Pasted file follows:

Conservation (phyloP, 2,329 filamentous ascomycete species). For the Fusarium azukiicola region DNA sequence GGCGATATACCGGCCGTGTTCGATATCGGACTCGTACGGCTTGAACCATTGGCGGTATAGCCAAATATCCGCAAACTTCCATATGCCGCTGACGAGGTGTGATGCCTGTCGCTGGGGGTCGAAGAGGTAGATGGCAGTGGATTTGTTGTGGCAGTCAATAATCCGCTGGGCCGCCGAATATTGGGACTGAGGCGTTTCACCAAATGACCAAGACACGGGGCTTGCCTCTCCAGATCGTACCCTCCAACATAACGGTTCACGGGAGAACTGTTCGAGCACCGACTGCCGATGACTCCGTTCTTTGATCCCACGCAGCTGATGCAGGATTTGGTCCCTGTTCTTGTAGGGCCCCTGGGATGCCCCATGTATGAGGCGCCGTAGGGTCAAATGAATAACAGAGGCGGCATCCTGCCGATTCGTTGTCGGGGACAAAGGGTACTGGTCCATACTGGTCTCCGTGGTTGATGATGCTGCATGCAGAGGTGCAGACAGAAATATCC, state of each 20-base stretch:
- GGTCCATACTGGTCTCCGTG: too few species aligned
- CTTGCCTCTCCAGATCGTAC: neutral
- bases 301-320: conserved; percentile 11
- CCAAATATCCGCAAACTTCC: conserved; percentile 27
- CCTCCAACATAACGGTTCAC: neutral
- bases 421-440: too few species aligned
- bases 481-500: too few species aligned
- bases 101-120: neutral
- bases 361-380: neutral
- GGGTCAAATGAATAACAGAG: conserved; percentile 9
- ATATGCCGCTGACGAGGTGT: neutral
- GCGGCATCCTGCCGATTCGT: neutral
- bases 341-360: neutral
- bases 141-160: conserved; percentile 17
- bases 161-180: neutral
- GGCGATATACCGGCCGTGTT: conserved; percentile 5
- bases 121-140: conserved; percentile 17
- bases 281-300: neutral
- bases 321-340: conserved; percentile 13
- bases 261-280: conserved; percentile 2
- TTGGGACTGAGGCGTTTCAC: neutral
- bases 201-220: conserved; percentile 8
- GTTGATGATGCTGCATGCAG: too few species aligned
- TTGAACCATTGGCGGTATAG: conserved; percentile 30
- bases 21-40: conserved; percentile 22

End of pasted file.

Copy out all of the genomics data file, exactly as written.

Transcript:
Conservation (phyloP, 2,329 filamentous ascomycete species). For the Fusarium azukiicola region DNA sequence GGCGATATACCGGCCGTGTTCGATATCGGACTCGTACGGCTTGAACCATTGGCGGTATAGCCAAATATCCGCAAACTTCCATATGCCGCTGACGAGGTGTGATGCCTGTCGCTGGGGGTCGAAGAGGTAGATGGCAGTGGATTTGTTGTGGCAGTCAATAATCCGCTGGGCCGCCGAATATTGGGACTGAGGCGTTTCACCAAATGACCAAGACACGGGGCTTGCCTCTCCAGATCGTACCCTCCAACATAACGGTTCACGGGAGAACTGTTCGAGCACCGACTGCCGATGACTCCGTTCTTTGATCCCACGCAGCTGATGCAGGATTTGGTCCCTGTTCTTGTAGGGCCCCTGGGATGCCCCATGTATGAGGCGCCGTAGGGTCAAATGAATAACAGAGGCGGCATCCTGCCGATTCGTTGTCGGGGACAAAGGGTACTGGTCCATACTGGTCTCCGTGGTTGATGATGCTGCATGCAGAGGTGCAGACAGAAATATCC, state of each 20-base stretch:
- GGTCCATACTGGTCTCCGTG: too few species aligned
- CTTGCCTCTCCAGATCGTAC: neutral
- bases 301-320: conserved; percentile 11
- CCAAATATCCGCAAACTTCC: conserved; percentile 27
- CCTCCAACATAACGGTTCAC: neutral
- bases 421-440: too few species aligned
- bases 481-500: too few species aligned
- bases 101-120: neutral
- bases 361-380: neutral
- GGGTCAAATGAATAACAGAG: conserved; percentile 9
- ATATGCCGCTGACGAGGTGT: neutral
- GCGGCATCCTGCCGATTCGT: neutral
- bases 341-360: neutral
- bases 141-160: conserved; percentile 17
- bases 161-180: neutral
- GGCGATATACCGGCCGTGTT: conserved; percentile 5
- bases 121-140: conserved; percentile 17
- bases 281-300: neutral
- bases 321-340: conserved; percentile 13
- bases 261-280: conserved; percentile 2
- TTGGGACTGAGGCGTTTCAC: neutral
- bases 201-220: conserved; percentile 8
- GTTGATGATGCTGCATGCAG: too few species aligned
- TTGAACCATTGGCGGTATAG: conserved; percentile 30
- bases 21-40: conserved; percentile 22